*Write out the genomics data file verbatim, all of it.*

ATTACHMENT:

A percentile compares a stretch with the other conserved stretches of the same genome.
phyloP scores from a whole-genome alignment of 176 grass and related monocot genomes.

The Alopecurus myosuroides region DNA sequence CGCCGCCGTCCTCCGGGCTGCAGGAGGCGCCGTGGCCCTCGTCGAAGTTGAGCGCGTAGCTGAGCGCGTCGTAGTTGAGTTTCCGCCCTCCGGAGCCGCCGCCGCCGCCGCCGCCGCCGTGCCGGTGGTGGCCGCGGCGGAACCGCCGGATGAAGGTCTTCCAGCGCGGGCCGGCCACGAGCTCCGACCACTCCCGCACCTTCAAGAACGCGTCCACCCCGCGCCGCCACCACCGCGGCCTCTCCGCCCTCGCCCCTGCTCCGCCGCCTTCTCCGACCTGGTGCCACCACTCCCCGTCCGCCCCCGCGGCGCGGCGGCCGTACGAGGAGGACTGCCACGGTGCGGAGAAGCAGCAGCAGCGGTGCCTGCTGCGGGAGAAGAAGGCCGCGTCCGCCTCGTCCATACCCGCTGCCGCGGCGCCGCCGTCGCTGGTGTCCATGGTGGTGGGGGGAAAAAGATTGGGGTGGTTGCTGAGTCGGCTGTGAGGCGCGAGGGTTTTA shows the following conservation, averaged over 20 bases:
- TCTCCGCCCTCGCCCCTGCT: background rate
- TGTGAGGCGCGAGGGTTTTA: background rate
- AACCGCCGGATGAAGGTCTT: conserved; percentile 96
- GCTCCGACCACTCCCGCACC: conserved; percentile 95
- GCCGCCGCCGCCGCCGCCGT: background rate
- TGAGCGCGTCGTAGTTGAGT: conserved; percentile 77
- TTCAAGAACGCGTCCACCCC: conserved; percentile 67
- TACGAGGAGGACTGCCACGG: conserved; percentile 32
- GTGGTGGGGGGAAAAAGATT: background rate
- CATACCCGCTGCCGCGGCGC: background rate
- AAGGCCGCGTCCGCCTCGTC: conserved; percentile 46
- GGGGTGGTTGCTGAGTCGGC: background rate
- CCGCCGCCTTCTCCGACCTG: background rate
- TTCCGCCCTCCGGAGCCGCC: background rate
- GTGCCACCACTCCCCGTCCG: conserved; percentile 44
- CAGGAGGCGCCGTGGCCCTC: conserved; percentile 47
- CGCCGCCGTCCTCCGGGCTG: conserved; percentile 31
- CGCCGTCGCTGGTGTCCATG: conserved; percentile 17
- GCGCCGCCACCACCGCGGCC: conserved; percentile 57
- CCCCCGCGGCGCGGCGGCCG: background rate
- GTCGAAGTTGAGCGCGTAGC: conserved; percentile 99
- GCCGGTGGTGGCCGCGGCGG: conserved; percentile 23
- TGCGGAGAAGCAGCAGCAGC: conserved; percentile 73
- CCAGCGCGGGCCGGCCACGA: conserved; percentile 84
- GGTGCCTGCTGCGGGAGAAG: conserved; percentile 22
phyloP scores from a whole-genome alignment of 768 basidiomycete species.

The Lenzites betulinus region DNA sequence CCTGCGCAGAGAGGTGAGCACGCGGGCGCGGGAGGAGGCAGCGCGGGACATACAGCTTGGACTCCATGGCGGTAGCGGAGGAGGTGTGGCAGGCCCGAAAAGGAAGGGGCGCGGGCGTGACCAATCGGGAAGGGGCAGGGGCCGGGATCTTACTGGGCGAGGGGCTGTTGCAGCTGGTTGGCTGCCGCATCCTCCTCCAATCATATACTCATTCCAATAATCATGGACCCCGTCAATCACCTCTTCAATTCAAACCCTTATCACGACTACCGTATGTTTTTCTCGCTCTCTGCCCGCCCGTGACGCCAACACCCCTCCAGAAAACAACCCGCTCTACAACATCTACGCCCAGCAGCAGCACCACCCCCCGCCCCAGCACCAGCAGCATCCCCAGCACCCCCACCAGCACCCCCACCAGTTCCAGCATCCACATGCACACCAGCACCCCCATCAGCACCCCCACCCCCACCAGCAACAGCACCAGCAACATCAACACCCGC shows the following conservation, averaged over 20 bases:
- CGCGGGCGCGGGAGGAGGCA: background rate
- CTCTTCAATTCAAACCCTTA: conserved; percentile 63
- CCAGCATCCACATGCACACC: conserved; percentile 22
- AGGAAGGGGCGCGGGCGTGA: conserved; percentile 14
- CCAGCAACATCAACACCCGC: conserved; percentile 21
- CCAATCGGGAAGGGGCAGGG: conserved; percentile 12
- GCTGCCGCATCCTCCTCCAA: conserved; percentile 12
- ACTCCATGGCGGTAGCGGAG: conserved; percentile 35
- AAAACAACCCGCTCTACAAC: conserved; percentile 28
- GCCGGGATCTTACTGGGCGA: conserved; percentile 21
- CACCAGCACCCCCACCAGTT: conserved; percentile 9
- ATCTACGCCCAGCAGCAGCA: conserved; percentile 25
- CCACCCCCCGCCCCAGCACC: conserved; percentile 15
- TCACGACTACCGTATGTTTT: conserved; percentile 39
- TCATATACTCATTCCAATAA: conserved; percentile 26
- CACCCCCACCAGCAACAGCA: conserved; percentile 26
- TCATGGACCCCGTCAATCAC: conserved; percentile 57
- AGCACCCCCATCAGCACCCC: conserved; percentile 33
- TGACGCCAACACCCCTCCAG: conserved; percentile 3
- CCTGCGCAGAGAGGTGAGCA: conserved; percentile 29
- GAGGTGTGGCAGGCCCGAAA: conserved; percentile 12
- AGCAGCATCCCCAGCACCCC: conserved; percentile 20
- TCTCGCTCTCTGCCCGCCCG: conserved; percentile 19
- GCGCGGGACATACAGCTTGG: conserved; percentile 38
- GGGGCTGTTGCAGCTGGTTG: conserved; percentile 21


A percentile compares a stretch with the other conserved stretches of the same genome.
phyloP scores from a whole-genome alignment of 176 grass and related monocot genomes.

The Alopecurus myosuroides region DNA sequence CGCCGCCGTCCTCCGGGCTGCAGGAGGCGCCGTGGCCCTCGTCGAAGTTGAGCGCGTAGCTGAGCGCGTCGTAGTTGAGTTTCCGCCCTCCGGAGCCGCCGCCGCCGCCGCCGCCGCCGTGCCGGTGGTGGCCGCGGCGGAACCGCCGGATGAAGGTCTTCCAGCGCGGGCCGGCCACGAGCTCCGACCACTCCCGCACCTTCAAGAACGCGTCCACCCCGCGCCGCCACCACCGCGGCCTCTCCGCCCTCGCCCCTGCTCCGCCGCCTTCTCCGACCTGGTGCCACCACTCCCCGTCCGCCCCCGCGGCGCGGCGGCCGTACGAGGAGGACTGCCACGGTGCGGAGAAGCAGCAGCAGCGGTGCCTGCTGCGGGAGAAGAAGGCCGCGTCCGCCTCGTCCATACCCGCTGCCGCGGCGCCGCCGTCGCTGGTGTCCATGGTGGTGGGGGGAAAAAGATTGGGGTGGTTGCTGAGTCGGCTGTGAGGCGCGAGGGTTTTA shows the following conservation, averaged over 20 bases:
- TCTCCGCCCTCGCCCCTGCT: background rate
- TGTGAGGCGCGAGGGTTTTA: background rate
- AACCGCCGGATGAAGGTCTT: conserved; percentile 96
- GCTCCGACCACTCCCGCACC: conserved; percentile 95
- GCCGCCGCCGCCGCCGCCGT: background rate
- TGAGCGCGTCGTAGTTGAGT: conserved; percentile 77
- TTCAAGAACGCGTCCACCCC: conserved; percentile 67
- TACGAGGAGGACTGCCACGG: conserved; percentile 32
- GTGGTGGGGGGAAAAAGATT: background rate
- CATACCCGCTGCCGCGGCGC: background rate
- AAGGCCGCGTCCGCCTCGTC: conserved; percentile 46
- GGGGTGGTTGCTGAGTCGGC: background rate
- CCGCCGCCTTCTCCGACCTG: background rate
- TTCCGCCCTCCGGAGCCGCC: background rate
- GTGCCACCACTCCCCGTCCG: conserved; percentile 44
- CAGGAGGCGCCGTGGCCCTC: conserved; percentile 47
- CGCCGCCGTCCTCCGGGCTG: conserved; percentile 31
- CGCCGTCGCTGGTGTCCATG: conserved; percentile 17
- GCGCCGCCACCACCGCGGCC: conserved; percentile 57
- CCCCCGCGGCGCGGCGGCCG: background rate
- GTCGAAGTTGAGCGCGTAGC: conserved; percentile 99
- GCCGGTGGTGGCCGCGGCGG: conserved; percentile 23
- TGCGGAGAAGCAGCAGCAGC: conserved; percentile 73
- CCAGCGCGGGCCGGCCACGA: conserved; percentile 84
- GGTGCCTGCTGCGGGAGAAG: conserved; percentile 22
phyloP scores from a whole-genome alignment of 768 basidiomycete species.

The Lenzites betulinus region DNA sequence CCTGCGCAGAGAGGTGAGCACGCGGGCGCGGGAGGAGGCAGCGCGGGACATACAGCTTGGACTCCATGGCGGTAGCGGAGGAGGTGTGGCAGGCCCGAAAAGGAAGGGGCGCGGGCGTGACCAATCGGGAAGGGGCAGGGGCCGGGATCTTACTGGGCGAGGGGCTGTTGCAGCTGGTTGGCTGCCGCATCCTCCTCCAATCATATACTCATTCCAATAATCATGGACCCCGTCAATCACCTCTTCAATTCAAACCCTTATCACGACTACCGTATGTTTTTCTCGCTCTCTGCCCGCCCGTGACGCCAACACCCCTCCAGAAAACAACCCGCTCTACAACATCTACGCCCAGCAGCAGCACCACCCCCCGCCCCAGCACCAGCAGCATCCCCAGCACCCCCACCAGCACCCCCACCAGTTCCAGCATCCACATGCACACCAGCACCCCCATCAGCACCCCCACCCCCACCAGCAACAGCACCAGCAACATCAACACCCGC shows the following conservation, averaged over 20 bases:
- CGCGGGCGCGGGAGGAGGCA: background rate
- CTCTTCAATTCAAACCCTTA: conserved; percentile 63
- CCAGCATCCACATGCACACC: conserved; percentile 22
- AGGAAGGGGCGCGGGCGTGA: conserved; percentile 14
- CCAGCAACATCAACACCCGC: conserved; percentile 21
- CCAATCGGGAAGGGGCAGGG: conserved; percentile 12
- GCTGCCGCATCCTCCTCCAA: conserved; percentile 12
- ACTCCATGGCGGTAGCGGAG: conserved; percentile 35
- AAAACAACCCGCTCTACAAC: conserved; percentile 28
- GCCGGGATCTTACTGGGCGA: conserved; percentile 21
- CACCAGCACCCCCACCAGTT: conserved; percentile 9
- ATCTACGCCCAGCAGCAGCA: conserved; percentile 25
- CCACCCCCCGCCCCAGCACC: conserved; percentile 15
- TCACGACTACCGTATGTTTT: conserved; percentile 39
- TCATATACTCATTCCAATAA: conserved; percentile 26
- CACCCCCACCAGCAACAGCA: conserved; percentile 26
- TCATGGACCCCGTCAATCAC: conserved; percentile 57
- AGCACCCCCATCAGCACCCC: conserved; percentile 33
- TGACGCCAACACCCCTCCAG: conserved; percentile 3
- CCTGCGCAGAGAGGTGAGCA: conserved; percentile 29
- GAGGTGTGGCAGGCCCGAAA: conserved; percentile 12
- AGCAGCATCCCCAGCACCCC: conserved; percentile 20
- TCTCGCTCTCTGCCCGCCCG: conserved; percentile 19
- GCGCGGGACATACAGCTTGG: conserved; percentile 38
- GGGGCTGTTGCAGCTGGTTG: conserved; percentile 21